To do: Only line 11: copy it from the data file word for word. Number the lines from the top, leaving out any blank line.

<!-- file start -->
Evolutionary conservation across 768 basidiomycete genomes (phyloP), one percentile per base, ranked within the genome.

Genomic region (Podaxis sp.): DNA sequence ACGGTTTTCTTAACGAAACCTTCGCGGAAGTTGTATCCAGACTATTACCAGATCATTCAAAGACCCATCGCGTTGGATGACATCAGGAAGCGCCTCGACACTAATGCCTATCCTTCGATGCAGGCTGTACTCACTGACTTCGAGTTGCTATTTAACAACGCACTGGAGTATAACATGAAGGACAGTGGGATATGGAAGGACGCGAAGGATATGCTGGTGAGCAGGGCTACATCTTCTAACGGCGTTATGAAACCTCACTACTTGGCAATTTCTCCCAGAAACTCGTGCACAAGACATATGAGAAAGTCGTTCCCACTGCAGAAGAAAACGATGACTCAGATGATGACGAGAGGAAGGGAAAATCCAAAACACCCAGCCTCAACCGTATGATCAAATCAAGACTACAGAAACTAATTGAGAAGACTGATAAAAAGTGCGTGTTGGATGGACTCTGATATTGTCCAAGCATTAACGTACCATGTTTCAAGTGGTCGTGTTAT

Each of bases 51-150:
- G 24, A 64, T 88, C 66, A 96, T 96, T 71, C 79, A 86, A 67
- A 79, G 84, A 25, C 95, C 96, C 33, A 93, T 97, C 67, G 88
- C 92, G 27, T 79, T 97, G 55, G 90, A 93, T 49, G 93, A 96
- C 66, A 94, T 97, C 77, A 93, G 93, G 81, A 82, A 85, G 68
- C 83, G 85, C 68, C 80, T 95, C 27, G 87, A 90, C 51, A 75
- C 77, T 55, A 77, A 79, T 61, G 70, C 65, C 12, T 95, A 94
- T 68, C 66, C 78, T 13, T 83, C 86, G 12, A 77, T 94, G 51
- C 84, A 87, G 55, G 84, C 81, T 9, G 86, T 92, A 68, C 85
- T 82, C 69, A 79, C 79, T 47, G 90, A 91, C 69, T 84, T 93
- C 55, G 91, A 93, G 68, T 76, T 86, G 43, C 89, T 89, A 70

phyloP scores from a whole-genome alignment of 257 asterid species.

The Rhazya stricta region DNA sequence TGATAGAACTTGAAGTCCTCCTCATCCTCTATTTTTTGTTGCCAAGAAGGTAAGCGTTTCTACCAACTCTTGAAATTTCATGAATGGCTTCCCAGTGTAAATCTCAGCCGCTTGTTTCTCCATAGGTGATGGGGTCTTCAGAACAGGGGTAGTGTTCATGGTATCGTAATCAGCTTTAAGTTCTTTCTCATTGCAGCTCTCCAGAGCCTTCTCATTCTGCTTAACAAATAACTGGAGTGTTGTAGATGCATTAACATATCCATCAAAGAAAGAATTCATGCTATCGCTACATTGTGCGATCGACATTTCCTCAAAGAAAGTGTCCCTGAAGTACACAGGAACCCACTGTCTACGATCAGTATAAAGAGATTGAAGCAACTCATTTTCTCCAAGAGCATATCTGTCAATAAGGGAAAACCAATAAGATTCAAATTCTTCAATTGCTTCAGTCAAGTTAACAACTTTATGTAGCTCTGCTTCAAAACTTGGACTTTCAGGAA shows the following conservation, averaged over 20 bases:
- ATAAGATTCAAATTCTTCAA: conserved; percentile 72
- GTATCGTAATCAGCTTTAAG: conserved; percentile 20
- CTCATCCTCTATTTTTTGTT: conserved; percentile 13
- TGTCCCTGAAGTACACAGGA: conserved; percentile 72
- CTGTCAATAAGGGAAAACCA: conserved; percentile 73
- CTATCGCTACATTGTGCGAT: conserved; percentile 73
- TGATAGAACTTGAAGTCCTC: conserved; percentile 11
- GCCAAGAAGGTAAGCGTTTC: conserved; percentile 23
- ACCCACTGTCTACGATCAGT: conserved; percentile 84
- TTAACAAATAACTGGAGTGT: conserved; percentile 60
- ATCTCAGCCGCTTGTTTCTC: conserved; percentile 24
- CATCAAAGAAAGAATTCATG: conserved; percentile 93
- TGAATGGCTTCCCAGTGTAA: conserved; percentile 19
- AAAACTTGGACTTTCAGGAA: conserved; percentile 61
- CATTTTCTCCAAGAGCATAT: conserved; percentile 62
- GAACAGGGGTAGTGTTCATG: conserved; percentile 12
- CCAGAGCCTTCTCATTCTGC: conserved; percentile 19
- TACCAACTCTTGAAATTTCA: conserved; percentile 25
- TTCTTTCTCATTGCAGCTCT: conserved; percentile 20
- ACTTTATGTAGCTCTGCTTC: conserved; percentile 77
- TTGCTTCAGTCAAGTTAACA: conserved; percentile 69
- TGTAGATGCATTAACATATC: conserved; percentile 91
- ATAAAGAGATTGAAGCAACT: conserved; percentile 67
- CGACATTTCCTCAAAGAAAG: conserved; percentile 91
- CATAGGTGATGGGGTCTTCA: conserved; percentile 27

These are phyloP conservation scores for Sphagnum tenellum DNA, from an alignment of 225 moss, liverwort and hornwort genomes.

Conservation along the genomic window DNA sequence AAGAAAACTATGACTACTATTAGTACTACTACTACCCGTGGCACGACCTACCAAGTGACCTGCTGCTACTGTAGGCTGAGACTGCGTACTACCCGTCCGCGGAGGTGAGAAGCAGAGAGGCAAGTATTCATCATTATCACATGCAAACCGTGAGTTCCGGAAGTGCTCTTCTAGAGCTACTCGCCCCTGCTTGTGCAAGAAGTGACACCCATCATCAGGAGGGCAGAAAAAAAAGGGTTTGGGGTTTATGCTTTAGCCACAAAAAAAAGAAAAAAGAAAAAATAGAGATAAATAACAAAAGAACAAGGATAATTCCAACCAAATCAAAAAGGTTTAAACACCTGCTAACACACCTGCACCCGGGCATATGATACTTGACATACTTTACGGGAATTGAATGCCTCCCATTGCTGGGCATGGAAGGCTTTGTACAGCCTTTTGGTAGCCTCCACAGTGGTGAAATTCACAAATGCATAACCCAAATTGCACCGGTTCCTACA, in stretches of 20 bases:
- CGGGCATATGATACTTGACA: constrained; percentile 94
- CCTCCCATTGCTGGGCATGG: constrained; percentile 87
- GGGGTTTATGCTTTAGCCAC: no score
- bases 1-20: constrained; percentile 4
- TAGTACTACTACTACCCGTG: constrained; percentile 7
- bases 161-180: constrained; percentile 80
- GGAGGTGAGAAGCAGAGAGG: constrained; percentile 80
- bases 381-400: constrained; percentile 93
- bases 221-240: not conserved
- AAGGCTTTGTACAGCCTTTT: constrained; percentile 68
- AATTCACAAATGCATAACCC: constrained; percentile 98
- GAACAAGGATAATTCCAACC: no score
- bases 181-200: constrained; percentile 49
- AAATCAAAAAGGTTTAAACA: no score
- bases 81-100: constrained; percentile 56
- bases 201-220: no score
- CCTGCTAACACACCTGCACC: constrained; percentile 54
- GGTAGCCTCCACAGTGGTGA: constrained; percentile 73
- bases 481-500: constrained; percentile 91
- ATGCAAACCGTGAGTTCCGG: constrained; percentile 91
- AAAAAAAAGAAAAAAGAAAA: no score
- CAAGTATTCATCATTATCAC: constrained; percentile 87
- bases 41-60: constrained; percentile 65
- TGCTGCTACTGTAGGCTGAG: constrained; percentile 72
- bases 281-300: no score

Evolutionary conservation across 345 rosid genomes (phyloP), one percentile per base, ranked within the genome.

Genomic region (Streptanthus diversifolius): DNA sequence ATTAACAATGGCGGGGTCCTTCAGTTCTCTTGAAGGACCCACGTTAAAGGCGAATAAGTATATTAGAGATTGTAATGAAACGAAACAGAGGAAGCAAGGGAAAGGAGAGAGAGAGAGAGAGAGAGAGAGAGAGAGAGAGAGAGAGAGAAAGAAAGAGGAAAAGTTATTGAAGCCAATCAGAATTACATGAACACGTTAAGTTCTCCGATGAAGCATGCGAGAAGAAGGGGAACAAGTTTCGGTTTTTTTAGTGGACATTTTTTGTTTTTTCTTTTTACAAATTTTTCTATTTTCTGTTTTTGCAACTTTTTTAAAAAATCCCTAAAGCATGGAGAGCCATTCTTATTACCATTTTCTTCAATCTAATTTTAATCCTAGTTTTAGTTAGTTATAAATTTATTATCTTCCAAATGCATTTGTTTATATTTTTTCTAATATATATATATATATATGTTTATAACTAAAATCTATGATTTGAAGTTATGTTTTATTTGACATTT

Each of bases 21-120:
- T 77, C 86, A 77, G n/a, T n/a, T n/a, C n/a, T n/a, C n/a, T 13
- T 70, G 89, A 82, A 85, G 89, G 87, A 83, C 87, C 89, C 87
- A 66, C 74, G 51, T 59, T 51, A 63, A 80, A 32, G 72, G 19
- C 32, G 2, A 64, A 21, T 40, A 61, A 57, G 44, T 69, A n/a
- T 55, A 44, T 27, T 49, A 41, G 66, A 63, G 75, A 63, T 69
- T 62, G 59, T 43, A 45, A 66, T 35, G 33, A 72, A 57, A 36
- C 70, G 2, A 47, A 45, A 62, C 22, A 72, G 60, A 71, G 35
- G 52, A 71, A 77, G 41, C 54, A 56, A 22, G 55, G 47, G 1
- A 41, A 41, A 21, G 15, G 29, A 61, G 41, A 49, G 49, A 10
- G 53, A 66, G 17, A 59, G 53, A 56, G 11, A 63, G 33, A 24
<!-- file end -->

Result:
- C 84, A 87, G 55, G 84, C 81, T 9, G 86, T 92, A 68, C 85